Walking Through Fire – 7 Lessons from Eric T. Wagner, A Life Long Entrepreneur (Interview)

Expert Interviews

One of the great privileges of running this entrepreneurship blog is being able to connect with other entrepreneurs that are making things happen. This article will be the first of my ‘Entrepreneur Insights’ interview series where we will delve into the minds of the business ‘super achievers’.

Entrepreneurs are indeed a unique breed. Many of us hope and dream but the real achievers are simply not satisfied with mere fantasy. One such entrepreneur is Eric T Wagner, life long entrepreneur for 30+ years. Eric has been involved in multiple startups, acquisitions and successful exits in multi million dollars companies. On top of that he is also a successful author and contributing writer for Forbes and Entrepreneur.

I caught up with Eric this week and asked him some questions and got some superb insights on entrepreneurship to share with you:

What skills do you consider are absolutely essential for success as an entrepreneur?

Top 3 Traits:

1. Risk Tolerance — if an entrepreneur sits on the fence afraid to take action, they can forget it. Success does not meander up to the front door and knock. You have to take a certain degree of risk by taking action.

2. Vision — the best entrepreneurs on the planet see things others don’t. Now you don’t have to be a Steve Jobs, but you do have to have some kind of vision to create something different. Which is what entrepreneurship is really all about.

3. Tenacity — having the drive to not quit–to not give up when things get rough–is a must. Believe me, everything rarely goes as planned and failure runs amok. Those who succeed do so by tenaciously pressing on.

How do you maintain focus on a day to day basis to achieve your business goals?

For me, it comes down to first understanding what my top 3 key activities are to move the needle. If I don’t know what these are, then I have nothing to focus on. But once I have these, then it becomes about the discipline to avoid distraction. As an example, writing is a key activity for me to move my brand forward. So when I write, I go to our loft and the house better be burning down for anyone to interrupt me.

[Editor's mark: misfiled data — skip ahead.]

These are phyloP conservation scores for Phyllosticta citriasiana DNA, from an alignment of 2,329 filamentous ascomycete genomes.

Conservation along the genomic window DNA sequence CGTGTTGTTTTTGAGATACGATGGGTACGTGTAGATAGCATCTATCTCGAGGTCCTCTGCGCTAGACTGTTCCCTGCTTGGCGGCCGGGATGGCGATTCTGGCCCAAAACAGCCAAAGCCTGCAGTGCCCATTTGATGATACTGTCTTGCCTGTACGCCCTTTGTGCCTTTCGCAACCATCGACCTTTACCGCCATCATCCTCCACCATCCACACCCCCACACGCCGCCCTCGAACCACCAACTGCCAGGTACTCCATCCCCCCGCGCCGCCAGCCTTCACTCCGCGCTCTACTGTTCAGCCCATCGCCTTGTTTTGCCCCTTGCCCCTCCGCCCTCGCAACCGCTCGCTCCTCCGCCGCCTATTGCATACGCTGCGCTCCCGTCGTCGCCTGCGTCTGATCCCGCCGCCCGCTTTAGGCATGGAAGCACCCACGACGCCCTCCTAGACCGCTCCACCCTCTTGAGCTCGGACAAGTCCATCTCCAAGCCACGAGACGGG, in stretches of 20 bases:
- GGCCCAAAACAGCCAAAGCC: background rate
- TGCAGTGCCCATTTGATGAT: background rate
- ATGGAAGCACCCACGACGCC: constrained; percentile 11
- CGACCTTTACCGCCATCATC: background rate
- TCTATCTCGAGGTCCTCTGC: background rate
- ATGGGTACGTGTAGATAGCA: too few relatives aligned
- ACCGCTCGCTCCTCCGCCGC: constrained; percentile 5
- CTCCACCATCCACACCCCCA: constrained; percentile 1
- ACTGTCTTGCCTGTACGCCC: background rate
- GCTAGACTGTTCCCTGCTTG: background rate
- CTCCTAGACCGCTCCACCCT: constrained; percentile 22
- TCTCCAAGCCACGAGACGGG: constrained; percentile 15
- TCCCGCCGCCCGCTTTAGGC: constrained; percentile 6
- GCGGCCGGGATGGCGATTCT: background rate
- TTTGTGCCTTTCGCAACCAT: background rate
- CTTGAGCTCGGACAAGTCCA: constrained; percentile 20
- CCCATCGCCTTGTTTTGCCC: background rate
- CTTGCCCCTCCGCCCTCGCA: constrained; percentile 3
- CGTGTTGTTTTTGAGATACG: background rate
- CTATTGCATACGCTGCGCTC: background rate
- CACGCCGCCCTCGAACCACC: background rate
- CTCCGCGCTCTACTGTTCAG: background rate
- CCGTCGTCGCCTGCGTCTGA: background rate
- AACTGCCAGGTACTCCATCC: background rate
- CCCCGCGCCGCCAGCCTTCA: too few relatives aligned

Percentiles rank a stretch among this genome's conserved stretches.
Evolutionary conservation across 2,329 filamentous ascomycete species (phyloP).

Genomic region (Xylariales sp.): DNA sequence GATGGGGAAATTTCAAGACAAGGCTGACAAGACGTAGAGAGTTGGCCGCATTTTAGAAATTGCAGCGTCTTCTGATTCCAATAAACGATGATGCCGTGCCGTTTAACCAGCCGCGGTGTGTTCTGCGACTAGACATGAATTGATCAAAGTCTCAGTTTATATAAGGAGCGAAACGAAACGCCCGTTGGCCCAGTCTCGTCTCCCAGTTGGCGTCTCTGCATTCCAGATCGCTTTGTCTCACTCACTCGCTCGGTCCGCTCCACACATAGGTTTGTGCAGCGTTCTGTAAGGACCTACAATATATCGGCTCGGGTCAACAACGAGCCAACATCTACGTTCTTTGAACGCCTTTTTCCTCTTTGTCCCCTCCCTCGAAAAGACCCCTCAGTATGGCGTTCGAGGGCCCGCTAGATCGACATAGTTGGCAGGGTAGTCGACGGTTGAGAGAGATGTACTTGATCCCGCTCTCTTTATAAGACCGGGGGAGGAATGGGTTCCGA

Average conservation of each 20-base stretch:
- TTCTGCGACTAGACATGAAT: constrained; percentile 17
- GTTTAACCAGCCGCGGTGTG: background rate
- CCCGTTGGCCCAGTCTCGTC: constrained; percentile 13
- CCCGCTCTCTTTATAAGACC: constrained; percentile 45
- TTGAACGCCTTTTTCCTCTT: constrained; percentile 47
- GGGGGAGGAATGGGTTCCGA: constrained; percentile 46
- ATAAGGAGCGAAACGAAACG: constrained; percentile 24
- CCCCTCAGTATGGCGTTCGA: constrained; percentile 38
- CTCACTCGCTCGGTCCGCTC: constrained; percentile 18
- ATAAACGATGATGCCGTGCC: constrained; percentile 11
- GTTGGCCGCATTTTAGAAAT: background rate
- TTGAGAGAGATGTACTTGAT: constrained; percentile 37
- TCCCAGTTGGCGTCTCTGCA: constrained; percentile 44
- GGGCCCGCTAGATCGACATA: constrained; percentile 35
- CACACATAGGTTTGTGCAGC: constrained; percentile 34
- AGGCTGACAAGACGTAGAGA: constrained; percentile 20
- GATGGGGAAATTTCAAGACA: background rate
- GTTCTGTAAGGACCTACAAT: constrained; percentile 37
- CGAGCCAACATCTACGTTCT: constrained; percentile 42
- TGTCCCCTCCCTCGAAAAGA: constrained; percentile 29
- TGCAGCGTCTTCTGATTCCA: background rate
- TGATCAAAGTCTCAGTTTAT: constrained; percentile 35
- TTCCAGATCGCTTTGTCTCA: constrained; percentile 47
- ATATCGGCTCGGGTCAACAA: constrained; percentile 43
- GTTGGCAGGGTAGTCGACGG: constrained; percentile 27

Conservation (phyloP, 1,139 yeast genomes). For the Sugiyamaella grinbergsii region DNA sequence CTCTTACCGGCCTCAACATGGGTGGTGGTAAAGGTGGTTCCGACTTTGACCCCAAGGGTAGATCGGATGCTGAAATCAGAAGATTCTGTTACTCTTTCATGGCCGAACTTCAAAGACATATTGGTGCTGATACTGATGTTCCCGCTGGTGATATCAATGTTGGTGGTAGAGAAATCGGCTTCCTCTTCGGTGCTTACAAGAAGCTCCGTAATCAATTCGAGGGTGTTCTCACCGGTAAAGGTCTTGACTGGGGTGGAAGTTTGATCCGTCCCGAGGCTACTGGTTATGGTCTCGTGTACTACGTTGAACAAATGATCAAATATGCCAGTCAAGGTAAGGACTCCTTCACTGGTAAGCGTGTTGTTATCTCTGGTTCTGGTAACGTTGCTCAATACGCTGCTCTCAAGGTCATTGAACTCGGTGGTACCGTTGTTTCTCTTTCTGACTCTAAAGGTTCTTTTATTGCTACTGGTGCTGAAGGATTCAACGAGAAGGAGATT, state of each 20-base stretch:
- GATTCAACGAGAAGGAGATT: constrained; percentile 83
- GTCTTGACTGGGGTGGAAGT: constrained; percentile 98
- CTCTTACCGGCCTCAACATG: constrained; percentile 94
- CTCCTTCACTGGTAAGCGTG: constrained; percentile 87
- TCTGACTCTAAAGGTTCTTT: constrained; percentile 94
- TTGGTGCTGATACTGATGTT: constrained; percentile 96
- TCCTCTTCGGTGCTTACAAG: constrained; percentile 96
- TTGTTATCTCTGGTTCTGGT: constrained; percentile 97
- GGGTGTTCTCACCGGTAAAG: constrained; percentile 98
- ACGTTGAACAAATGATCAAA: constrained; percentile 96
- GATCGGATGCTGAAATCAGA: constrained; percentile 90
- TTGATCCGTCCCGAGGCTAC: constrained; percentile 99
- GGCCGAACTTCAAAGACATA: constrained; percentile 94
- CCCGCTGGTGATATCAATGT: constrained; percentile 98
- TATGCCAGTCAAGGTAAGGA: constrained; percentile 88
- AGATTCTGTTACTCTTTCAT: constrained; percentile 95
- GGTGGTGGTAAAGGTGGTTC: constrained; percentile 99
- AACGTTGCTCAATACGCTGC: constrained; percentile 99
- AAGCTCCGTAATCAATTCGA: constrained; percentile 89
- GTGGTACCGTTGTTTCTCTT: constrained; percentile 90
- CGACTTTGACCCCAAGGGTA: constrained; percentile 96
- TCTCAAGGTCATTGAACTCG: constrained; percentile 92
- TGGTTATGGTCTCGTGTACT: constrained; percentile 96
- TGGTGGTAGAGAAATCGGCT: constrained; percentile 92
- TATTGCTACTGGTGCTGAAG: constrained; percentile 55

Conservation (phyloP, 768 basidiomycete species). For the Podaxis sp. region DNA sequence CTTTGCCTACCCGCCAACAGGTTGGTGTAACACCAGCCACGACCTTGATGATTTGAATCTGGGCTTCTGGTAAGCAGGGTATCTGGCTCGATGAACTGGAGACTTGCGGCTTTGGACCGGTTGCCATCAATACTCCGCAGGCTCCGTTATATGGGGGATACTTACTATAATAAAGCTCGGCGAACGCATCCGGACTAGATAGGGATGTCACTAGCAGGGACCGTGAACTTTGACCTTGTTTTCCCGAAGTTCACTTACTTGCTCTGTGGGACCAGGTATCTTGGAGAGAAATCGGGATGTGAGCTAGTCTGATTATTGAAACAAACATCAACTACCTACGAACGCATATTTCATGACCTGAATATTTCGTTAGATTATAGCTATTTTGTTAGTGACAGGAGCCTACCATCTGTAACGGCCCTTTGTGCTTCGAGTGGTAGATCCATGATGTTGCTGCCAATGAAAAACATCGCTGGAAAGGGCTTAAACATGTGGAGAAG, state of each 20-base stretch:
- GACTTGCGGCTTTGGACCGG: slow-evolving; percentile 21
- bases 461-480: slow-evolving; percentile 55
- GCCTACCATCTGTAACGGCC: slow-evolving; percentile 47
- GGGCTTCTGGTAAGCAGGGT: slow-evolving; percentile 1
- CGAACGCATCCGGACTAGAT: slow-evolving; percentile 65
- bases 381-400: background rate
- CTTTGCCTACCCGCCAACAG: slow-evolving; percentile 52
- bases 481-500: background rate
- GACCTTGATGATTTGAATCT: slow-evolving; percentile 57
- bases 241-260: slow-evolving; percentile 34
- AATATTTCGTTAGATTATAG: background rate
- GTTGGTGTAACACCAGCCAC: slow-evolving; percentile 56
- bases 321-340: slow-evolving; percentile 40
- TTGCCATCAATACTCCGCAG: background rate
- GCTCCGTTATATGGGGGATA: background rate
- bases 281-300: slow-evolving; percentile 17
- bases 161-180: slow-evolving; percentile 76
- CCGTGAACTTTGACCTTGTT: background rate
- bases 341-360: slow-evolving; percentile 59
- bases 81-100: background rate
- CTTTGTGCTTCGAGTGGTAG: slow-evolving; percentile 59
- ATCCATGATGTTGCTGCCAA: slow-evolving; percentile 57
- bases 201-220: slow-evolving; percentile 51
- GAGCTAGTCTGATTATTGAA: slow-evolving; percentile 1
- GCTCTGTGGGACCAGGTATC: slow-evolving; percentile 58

If you could go back in time and give one piece of business advice to your younger self, what would it be and why?

I think the biggest mistake I watch entrepreneurs make today is the same I did when I was younger. You get an idea. You lock yourself in a room and build the equivalent of the Taj Mahal. Then you release it to the world–which then slaps you in the face by telling you they don’t care. So it’s these 3 steps instead:

1. Information — you engage your prospective customers first. Learn pain points. Have dialogue (not monologue).

2. Innovation — you take what you learn from your conversations, and then build something on a very small scale. A minimum viable product, as they would refer to it in Silicon Valley.

3. Experimentation — you then take what you’ve built, and go back to that same conversation and say; ‘will this solve your problem? Is this what you were talking about?’

When you do it this way, you continue to get better information (step 1) from which to innovate (step 2), and then further experiment with (step 3). A never ending cycle.

If you could spend an evening socializing with three entrepreneurs (past or present) who would they be and why?

Easy answer and I will just choose one. Steve Jobs. Of course, it seems the likely answer. But as long as he would open up, I’d love to spend time delving into his mind. 100 years from now he will still be the legend in entrepreneurship he is today.

What is the most effective way to grow a profitable business quickly?

Great question. I sat down with Seth Godin last year and asked him why so many entrepreneurs fail. Basically, he said because most are not in it for the long game. They want the quick buck and thus won’t make the right decisions which pay off in the long run.

However, having said that, those entrepreneurs who do find success in scaling their companies do so as follows:

First, they understand what their ‘secret sauce’ is and they don’t try to scale before nailing it. Second, they recruit, build, and leverage good ‘teams’ to focus on scaling their secret sauce. And third, they implement automation and ”repeatable systems’ around that secret sauce. Simple in theory, but of course, not easy to execute…

What advice would you give to an entrepreneur who is experiencing major challenges and setbacks?

Look to the core. So what do I mean by that? Simple. Most entrepreneurs understand their craft, or industry. But where many struggle is in not understanding that entrepreneurship is also a craft. It has certain rules and methodologies to follow. Certain core principles. For example, having an understanding of your business model is key to your success so you know what to focus on. Also, do you have a process for innovation like I described previously (information, innovation, experimentation)? When someone comes to me in trouble with their business, I always get them out of it by drilling down to on their core.

What is your secret to success?

Wow. Tough one to answer. But I think it comes back to the 3 most important elements listed above. My attitude of ‘no fear’ (risk tolerance). My ability to see gaps in the market that other’s don’t (vision). And finally, my sheer resilience to never stay down, even when I’ve been knocked up side the head with a club (tenacity).

You can sign up to receive Eric’s best wisdom on entrepreneurship and also grab his new book Walk Through Fire – Rise Up, Face the Inferno and Build Your Dream Business.

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